Those of you who enjoyed our look at the Eagle Steamers may be interested to know that Guildhall Library also holds 20th century guides and timetables for another company offering pleasure cruises on the Thames.
The Salter Family have been building and hiring boats and offering boat trips for pleasure since 1858. Their first passenger vessel was named ‘Alaska’ and offered a steamer service between Oxford and Kingston. The ‘Alaska’ is still operational and can be found on the Historic Ships Register: http://www.nationalhistoricships.org.uk/register/7/alaska. All of the guides highlighted below described and offered cruises between Oxford and Kingston/Richmond.
Salter’s Guides offered details of places to visit along the Thames, as well as advertisements for hotels offering passengers luncheon, tea or accommodation for boating and fishing parties. Salter’s Timetables gave details of the passenger trips available, of boat hire as well as rail connections for their cruises as shown in this 1932 publication.
Oxford & Kingston River Thames Steamers: Illustrated Time Table (above)
Salter, John Henry & J A Salter Published Oxford: Salter Bros, (1932)
Order using reference SL 87
In 1932 one could get a weekly ‘holiday season ticket’ between Kingston and Oxford for 27 shillings (£1.35 in new money). A combined (3rd class) rail & steamer trip from Manchester to Oxford would cost you 44 shillings and nine pence (£2.24).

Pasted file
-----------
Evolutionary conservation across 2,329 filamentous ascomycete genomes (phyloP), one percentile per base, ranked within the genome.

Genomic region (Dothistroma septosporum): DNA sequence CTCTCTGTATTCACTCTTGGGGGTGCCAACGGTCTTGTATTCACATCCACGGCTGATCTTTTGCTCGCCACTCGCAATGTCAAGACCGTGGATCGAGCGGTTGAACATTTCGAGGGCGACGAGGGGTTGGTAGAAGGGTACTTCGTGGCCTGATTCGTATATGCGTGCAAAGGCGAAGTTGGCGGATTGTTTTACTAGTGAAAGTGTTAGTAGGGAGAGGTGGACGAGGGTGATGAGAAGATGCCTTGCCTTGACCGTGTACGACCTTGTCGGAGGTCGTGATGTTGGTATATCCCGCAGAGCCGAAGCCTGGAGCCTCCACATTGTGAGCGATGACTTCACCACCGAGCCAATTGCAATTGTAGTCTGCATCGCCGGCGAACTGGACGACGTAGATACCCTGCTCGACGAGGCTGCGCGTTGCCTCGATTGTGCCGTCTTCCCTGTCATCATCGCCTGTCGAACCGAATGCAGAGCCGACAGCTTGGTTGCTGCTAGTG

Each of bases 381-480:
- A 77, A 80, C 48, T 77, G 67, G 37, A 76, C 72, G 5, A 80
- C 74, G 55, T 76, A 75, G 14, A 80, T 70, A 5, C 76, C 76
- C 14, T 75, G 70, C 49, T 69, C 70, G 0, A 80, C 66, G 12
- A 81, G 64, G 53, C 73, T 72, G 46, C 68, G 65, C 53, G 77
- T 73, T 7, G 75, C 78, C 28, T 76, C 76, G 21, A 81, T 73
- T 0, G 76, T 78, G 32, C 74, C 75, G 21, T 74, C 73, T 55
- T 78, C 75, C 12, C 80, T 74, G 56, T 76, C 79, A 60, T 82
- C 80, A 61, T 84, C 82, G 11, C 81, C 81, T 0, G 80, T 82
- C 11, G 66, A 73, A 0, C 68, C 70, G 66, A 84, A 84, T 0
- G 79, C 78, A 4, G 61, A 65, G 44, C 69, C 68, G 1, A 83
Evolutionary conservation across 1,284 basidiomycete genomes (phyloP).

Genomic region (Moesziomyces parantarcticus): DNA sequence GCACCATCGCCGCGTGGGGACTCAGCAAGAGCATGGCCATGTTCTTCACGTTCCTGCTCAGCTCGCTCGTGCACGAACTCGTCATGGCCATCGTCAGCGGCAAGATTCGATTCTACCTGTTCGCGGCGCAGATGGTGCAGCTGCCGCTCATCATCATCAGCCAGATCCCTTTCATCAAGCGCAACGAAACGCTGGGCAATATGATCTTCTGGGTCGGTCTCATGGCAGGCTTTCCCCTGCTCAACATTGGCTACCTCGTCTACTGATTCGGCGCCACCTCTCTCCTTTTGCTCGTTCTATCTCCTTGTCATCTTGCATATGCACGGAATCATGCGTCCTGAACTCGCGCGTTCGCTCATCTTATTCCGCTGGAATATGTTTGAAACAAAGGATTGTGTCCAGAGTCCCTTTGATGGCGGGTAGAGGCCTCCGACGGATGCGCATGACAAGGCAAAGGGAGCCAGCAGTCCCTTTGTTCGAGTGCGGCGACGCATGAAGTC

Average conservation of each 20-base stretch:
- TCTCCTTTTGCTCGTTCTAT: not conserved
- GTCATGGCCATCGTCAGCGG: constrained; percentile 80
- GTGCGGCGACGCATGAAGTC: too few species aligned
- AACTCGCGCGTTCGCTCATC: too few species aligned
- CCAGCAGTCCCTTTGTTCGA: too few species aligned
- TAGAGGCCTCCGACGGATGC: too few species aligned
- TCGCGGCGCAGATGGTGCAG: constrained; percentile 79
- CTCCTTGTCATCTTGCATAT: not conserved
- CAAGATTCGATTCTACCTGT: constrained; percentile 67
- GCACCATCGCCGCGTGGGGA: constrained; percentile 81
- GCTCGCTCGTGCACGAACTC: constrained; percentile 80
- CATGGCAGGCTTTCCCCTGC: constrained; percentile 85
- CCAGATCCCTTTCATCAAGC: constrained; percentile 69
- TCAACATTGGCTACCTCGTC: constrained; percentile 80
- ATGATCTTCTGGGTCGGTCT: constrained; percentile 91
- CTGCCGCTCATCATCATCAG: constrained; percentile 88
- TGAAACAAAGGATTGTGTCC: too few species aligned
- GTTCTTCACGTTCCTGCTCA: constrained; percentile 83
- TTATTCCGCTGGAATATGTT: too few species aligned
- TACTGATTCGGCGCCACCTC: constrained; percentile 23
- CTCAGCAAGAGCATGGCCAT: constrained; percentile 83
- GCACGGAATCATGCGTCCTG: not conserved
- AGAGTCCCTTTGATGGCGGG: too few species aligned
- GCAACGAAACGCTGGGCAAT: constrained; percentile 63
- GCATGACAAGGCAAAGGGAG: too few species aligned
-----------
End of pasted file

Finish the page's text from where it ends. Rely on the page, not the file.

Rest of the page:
The Salters’ Guide below, from 1949, includes several advertisements for hotels along the Thames including the Caversham Bridge Hotel at Reading (below) where you could enjoy the luxury of ‘running water in all bedrooms’ – which sounds rather alarming in 2015!
Salters’ guide to the Thames (above)
Salter, John Henry & J A Salter 47th ed.
Published Oxford: Salter Bros, (1949)
Order using reference SL 87
The Salters’ Guide for 1968 contained no advertisements for hotels or tea rooms but it did offer a series of maps of the route and photographs of each stretch of the River. Prospective passengers were able to book ahead or just hop aboard without prior arrangement on the next ‘hot, sunny morning when the river beckons compellingly’. Customers were also encouraged not to bother preparing food to take with them but to enjoy teas, light refreshments and their licensed bar whilst aboard. The company advertised ‘first class accommodation at the least possible cost to passengers’.
The guide shares the delights of taking a cruise in September…
“…those who know the Thames best will choose September. The freshness of an awakening season, the long lingering days of early summer are lost, but in their place are the wonderful atmospheric effects that no other month can offer. The golden morning haze adds distance to every perspective; and gives a touch of mystery to familiar scenes; and then, while slowly dispersing before the later sun, still mellows the colours and softens the outline of every landscape.”
…now where is that timetable?
Assistant Librarian & Keeper of the Lloyd’s Marine Collection
Salters’ Guide to the Thames (above)
Salter, John Henry & J A Salter 57th ed. (revised and abridged).
Published Folly Bridge, Oxford: Salter Bros, (1968)
Order using reference Pam 10636